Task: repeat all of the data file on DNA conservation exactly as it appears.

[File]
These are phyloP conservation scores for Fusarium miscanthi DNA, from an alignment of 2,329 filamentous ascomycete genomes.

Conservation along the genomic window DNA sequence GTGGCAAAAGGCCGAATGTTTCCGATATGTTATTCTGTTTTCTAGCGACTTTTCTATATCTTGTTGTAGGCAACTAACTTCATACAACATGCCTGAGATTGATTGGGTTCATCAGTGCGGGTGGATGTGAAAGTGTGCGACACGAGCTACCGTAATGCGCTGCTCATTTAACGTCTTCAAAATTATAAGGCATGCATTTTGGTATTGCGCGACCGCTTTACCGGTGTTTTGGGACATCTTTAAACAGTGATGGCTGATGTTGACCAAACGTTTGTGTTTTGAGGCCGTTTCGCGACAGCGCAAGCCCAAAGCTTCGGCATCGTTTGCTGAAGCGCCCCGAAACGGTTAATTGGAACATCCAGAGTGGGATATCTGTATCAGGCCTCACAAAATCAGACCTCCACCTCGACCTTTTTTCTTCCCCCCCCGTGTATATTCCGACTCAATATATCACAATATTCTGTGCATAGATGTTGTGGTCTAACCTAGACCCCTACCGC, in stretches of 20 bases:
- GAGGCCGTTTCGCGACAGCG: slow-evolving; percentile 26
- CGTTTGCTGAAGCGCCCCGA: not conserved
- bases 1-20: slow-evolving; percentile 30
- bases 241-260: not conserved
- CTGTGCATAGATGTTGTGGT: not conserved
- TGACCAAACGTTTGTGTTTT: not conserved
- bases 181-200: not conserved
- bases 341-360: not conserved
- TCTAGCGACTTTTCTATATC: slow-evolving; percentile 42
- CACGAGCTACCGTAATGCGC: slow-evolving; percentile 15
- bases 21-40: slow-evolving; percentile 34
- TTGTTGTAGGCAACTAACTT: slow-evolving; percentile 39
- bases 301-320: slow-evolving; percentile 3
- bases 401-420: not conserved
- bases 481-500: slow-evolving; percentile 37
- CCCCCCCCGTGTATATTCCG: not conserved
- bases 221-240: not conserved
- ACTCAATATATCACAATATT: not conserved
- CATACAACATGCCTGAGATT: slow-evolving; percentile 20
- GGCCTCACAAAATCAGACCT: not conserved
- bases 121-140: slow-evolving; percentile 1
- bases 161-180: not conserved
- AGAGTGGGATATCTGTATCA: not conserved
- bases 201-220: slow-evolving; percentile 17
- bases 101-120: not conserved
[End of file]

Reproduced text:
These are phyloP conservation scores for Fusarium miscanthi DNA, from an alignment of 2,329 filamentous ascomycete genomes.

Conservation along the genomic window DNA sequence GTGGCAAAAGGCCGAATGTTTCCGATATGTTATTCTGTTTTCTAGCGACTTTTCTATATCTTGTTGTAGGCAACTAACTTCATACAACATGCCTGAGATTGATTGGGTTCATCAGTGCGGGTGGATGTGAAAGTGTGCGACACGAGCTACCGTAATGCGCTGCTCATTTAACGTCTTCAAAATTATAAGGCATGCATTTTGGTATTGCGCGACCGCTTTACCGGTGTTTTGGGACATCTTTAAACAGTGATGGCTGATGTTGACCAAACGTTTGTGTTTTGAGGCCGTTTCGCGACAGCGCAAGCCCAAAGCTTCGGCATCGTTTGCTGAAGCGCCCCGAAACGGTTAATTGGAACATCCAGAGTGGGATATCTGTATCAGGCCTCACAAAATCAGACCTCCACCTCGACCTTTTTTCTTCCCCCCCCGTGTATATTCCGACTCAATATATCACAATATTCTGTGCATAGATGTTGTGGTCTAACCTAGACCCCTACCGC, in stretches of 20 bases:
- GAGGCCGTTTCGCGACAGCG: slow-evolving; percentile 26
- CGTTTGCTGAAGCGCCCCGA: not conserved
- bases 1-20: slow-evolving; percentile 30
- bases 241-260: not conserved
- CTGTGCATAGATGTTGTGGT: not conserved
- TGACCAAACGTTTGTGTTTT: not conserved
- bases 181-200: not conserved
- bases 341-360: not conserved
- TCTAGCGACTTTTCTATATC: slow-evolving; percentile 42
- CACGAGCTACCGTAATGCGC: slow-evolving; percentile 15
- bases 21-40: slow-evolving; percentile 34
- TTGTTGTAGGCAACTAACTT: slow-evolving; percentile 39
- bases 301-320: slow-evolving; percentile 3
- bases 401-420: not conserved
- bases 481-500: slow-evolving; percentile 37
- CCCCCCCCGTGTATATTCCG: not conserved
- bases 221-240: not conserved
- ACTCAATATATCACAATATT: not conserved
- CATACAACATGCCTGAGATT: slow-evolving; percentile 20
- GGCCTCACAAAATCAGACCT: not conserved
- bases 121-140: slow-evolving; percentile 1
- bases 161-180: not conserved
- AGAGTGGGATATCTGTATCA: not conserved
- bases 201-220: slow-evolving; percentile 17
- bases 101-120: not conserved